Check this! (1)

Impy the Impiuos Imp (442658) | about 4 months ago | (#47577119)

I am in sympathy, but overuse of the class warfare meme-du-jure "privilege" makes me wanna pee on a puppy.

Anonymity of speech is a core aspect of freedom of speech, and is needed to prevent retribution against speakers.

Believe it or not, this includes retribution by cliques of folks who speak "check your privilege" every other paragraph. They want to expose, say, petition signers to get things on a ballot for the expressed (literally) purpose of harassing them, which the Supreme Court found "troubling", even as it approved the FOI request.

Anonymity protects everyone from all would-be centers of power.

Re:Check this! (1)

Impy the Impiuos Imp (442658) | about 4 months ago | (#47577131)

Du jour, and I was not anon. Peeze no retributtys.

OK then Lets Start by the UK Goverment (0)

Anonymous Coward | about 4 months ago | (#47577199)

They Want this and have nothing to hide . All UK government and Worker at all Level will be the First to Have their Anonymity removed during the Trial Phase of this experiment and not just at Work but home too and their family . Let them explain to their sibling that's what they want for everybody .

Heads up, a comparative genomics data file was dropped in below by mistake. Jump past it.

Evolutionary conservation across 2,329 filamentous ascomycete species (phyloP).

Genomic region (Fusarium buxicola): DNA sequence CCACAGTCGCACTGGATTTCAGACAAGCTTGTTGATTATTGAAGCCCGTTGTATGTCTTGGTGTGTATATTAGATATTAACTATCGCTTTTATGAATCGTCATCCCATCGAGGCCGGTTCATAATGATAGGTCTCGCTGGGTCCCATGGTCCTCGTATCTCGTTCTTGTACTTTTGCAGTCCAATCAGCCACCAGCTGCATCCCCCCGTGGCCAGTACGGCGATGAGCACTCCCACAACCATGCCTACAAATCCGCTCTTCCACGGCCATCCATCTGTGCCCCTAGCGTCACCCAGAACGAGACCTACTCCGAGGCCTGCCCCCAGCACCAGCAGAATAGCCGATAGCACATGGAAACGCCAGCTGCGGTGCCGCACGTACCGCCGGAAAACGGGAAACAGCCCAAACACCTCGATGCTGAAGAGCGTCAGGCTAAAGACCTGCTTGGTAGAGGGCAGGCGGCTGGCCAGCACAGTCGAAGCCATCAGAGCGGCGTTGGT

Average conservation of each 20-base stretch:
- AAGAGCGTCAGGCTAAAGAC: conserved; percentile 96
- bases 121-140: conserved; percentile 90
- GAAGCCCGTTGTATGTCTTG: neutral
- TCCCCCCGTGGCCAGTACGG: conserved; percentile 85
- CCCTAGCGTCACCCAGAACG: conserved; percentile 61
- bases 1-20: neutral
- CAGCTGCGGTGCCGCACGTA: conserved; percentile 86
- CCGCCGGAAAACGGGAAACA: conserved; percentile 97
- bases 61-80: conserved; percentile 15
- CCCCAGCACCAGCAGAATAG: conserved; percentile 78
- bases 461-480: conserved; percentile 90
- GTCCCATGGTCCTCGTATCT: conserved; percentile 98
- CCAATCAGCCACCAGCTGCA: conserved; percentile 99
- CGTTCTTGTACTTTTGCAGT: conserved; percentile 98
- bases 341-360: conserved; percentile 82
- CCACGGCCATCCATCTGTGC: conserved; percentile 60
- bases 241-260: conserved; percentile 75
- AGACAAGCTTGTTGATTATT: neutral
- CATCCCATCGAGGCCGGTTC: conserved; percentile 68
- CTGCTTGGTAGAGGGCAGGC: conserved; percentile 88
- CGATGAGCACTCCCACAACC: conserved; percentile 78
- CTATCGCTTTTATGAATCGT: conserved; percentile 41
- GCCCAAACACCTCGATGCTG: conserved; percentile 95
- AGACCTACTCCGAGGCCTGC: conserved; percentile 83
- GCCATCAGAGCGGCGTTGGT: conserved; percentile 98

I wished all these online new measure was Tested on those who propose it First (US or UK ).

Buy them One Way tickets to North Korea (0)

Anonymous Coward | about 4 months ago | (#47577247)

If they love North Korea so much let's buy them ticket there.
Totalitarian regime at their feet, they can spy all day long without any anonymity. Shoot the crowds with the real bullets.

Dreams can come true. Just put your fat asses on the plane to North Korea.

The british government runs on anonymity (4, Informative)

petes_PoV (912422) | about 4 months ago | (#47577271)

One of the techniques the government has for allowing the discussion of sensitive issues, without starting a witch hunt is called The Chatham House Rule